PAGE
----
This week we have been treated to the horrifying reality that there are mass murderers amongst us, an alleged serial killer was unveiled to a shocked public. A calm and soft spoken watchman was shown on tv handcuffed and leading the police to scenes of his crimes. His name is Phillip Onyancha, 32 years of age.
He had killed 17 people, almost all of them women, and went on to drink their blood. He had been told to do so by only he knows who. And as a psychiatrist friend pointed out to me serial killers are often the nice neighbour, very clever and well liked and he disproved my theory that they are a product of economically advanced societies.
The media have had a field day broadcasting the spectacle and the public has lapped up every morbid detail. But then serious questions should come to mind as well. Such as how should a crime scene be managed, certainly not with journalists, family members and the public walking all over it baying for the suspect’s blood. Will it ever be possible to detect whether other people were involved in the crimes. A sharp lawyer would make quick work of trashing the evidence.
But then the suspect led the police and the media to the sites where he dumped the bodies and sure enough they found numerous remains. He calmly informed reporters of his deeds, showed no remorse and perhaps exhibited some pride in his handiwork. Did he want to get caught?
We need to ask is not a violation of legal procedure to display a suspect in such a dramatic ‘made for TV’ manner. They even allowed the media to interview the man. The law clearly states that the man is innocent until proven guilty and should be advised of his rights that include not incriminating ones self, creating grounds for the suspect to claim he may not get a fair trial. And that is how the police screw up many a prosecution case and murderers walk free.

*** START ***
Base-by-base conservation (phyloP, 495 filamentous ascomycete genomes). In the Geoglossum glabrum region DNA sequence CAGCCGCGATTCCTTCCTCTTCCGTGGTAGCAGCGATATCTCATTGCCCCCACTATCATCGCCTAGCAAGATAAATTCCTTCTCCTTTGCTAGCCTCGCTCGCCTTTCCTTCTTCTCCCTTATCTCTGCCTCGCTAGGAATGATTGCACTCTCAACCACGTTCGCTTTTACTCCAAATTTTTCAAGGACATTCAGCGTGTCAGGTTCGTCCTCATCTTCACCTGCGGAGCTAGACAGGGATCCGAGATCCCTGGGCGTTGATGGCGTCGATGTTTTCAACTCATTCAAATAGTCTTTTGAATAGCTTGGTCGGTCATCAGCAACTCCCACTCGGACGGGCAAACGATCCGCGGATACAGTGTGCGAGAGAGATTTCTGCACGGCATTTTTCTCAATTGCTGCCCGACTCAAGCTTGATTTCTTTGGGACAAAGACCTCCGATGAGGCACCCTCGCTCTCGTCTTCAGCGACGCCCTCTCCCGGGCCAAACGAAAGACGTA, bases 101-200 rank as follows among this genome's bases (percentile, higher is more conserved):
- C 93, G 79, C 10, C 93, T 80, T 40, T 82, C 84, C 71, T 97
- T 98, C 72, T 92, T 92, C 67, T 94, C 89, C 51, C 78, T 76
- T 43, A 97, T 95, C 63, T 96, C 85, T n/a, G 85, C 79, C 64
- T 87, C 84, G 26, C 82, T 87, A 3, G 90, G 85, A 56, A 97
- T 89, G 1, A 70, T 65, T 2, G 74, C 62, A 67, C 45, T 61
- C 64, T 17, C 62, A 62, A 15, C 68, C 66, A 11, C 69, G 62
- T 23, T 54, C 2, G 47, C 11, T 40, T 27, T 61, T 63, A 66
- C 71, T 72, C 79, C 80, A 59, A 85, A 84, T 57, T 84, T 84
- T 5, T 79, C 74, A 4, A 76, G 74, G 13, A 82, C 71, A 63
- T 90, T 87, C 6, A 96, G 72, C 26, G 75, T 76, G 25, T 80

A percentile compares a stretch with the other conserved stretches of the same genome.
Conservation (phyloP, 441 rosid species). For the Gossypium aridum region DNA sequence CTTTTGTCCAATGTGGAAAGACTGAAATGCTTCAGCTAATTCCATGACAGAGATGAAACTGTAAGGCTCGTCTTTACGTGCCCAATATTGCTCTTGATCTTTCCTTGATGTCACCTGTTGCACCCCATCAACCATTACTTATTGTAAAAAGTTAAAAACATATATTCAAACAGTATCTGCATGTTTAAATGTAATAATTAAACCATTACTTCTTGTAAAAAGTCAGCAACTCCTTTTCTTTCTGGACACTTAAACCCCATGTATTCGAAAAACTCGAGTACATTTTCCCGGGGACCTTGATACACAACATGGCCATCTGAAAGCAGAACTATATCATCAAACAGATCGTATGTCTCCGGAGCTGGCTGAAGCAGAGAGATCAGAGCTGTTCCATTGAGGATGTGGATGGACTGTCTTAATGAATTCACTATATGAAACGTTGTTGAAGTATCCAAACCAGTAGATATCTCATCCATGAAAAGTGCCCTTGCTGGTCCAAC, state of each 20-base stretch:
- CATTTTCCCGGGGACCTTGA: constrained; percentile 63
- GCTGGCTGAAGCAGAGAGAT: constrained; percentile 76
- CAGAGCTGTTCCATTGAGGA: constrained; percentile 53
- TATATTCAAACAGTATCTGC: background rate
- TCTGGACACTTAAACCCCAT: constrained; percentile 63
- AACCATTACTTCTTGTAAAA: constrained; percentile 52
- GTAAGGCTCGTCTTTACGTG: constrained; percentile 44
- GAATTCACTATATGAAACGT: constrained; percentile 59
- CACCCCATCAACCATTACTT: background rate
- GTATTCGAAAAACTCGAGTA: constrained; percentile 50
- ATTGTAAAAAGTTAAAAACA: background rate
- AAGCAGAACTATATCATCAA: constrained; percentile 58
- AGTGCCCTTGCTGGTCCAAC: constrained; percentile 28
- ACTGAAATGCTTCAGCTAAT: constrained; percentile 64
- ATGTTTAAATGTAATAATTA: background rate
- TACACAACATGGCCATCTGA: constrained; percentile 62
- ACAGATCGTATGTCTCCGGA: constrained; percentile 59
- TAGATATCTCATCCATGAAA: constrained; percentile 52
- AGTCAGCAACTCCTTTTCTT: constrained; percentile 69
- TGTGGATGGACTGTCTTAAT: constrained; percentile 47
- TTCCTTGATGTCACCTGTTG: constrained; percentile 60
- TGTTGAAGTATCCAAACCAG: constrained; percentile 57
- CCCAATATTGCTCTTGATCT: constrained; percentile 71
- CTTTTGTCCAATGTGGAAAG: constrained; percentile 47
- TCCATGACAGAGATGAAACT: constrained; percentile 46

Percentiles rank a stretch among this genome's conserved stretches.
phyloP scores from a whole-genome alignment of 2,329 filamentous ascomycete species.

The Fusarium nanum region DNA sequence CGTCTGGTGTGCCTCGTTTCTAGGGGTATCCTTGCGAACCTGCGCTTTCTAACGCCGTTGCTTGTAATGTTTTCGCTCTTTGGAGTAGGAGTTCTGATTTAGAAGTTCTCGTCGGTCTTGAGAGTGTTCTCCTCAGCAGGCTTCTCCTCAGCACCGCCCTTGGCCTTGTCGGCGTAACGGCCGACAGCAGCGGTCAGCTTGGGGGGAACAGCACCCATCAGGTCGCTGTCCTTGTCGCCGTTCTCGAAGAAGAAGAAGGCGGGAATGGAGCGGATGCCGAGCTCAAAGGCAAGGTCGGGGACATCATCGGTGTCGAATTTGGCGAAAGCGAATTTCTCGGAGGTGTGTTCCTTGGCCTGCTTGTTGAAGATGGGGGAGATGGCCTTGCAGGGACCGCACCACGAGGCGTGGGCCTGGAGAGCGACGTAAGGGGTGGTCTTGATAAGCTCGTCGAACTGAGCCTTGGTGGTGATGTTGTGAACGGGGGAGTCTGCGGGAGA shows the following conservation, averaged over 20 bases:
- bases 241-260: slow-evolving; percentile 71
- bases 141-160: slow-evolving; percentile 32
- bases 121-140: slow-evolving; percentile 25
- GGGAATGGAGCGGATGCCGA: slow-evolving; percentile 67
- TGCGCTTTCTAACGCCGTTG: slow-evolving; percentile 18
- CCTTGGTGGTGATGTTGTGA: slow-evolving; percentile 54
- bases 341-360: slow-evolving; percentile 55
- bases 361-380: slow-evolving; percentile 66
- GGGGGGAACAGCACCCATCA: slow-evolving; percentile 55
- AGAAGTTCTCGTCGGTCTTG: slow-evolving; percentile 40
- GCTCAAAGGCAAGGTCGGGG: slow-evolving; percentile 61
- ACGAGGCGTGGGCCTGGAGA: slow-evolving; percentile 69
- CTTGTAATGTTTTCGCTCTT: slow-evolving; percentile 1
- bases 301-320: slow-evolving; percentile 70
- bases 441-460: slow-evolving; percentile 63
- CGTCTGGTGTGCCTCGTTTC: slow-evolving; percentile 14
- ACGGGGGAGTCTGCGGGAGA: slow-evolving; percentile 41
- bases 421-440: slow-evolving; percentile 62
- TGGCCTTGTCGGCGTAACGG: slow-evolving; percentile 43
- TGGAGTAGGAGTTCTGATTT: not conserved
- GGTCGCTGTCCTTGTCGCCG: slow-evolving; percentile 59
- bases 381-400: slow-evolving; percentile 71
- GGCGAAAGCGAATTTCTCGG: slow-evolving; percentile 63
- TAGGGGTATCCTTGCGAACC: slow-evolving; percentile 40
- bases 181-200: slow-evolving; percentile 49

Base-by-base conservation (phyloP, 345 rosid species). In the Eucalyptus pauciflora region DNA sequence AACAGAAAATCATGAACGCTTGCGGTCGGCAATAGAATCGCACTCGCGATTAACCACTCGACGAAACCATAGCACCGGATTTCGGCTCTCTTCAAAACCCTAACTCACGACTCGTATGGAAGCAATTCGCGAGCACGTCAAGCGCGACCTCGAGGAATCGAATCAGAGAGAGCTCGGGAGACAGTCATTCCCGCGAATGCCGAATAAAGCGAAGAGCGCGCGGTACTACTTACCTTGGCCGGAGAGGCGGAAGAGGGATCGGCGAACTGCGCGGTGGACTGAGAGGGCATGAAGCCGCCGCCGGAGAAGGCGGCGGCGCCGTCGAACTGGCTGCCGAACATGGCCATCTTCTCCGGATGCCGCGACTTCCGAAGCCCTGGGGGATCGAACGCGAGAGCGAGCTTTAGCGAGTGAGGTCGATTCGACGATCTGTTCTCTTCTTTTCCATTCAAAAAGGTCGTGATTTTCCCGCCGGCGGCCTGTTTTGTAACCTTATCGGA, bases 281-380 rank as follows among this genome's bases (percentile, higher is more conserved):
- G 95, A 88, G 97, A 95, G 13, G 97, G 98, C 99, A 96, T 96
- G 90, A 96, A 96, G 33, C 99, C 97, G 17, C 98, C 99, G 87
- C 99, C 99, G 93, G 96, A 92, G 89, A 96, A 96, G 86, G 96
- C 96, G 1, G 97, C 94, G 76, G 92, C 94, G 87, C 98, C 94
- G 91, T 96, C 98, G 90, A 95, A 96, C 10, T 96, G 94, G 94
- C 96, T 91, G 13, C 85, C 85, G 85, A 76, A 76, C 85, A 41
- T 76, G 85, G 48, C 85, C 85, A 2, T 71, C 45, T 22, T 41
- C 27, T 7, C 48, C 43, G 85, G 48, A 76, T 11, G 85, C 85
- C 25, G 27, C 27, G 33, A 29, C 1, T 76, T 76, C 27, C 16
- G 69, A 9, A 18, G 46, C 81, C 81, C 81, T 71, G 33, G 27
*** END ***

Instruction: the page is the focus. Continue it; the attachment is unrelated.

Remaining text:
The other question I would ask is how long would this man’s murder spree have lasted before he was caught if he had not deviated from his usual practice and instead killed a boy and demanded ransom. He apparently had a target of 100 victims. The crime scene management and investigations by police are woefully inadequate and noone had connected the dots and probably never would have. But just consider this: ever man and woman in Kenya over the age of 18 years has all their finger prints on file, that is the price they pay to get a national identity card. This would make police forces the world over deliriously happy if they could enjoy the same facility.
To get someone’s finger prints in the developed world would require their consent or the police who have to have arrested and charged the person. How ever in Kenya, despite all the finger prints on file, they are all on paper and the process is manual, therefore making the system work as an efficient database is out of the question. Criminals walk away scot free.
Infact all the police had to go on was the man’s confession, if he had not shown them where to look would they have found the bodies?
I often see police officers touching guns and other assorted weapons with their bare hands at a crime scene and if the system worked every single person over the age of eighteen who had ever touched that weapon or walked through a room could be identified very quickly.
Alas, this is not the case, yet. So we can only wonder how many other nice charming, softly spoken men of above average intelligence are stalking the innocent public. I hold my breath.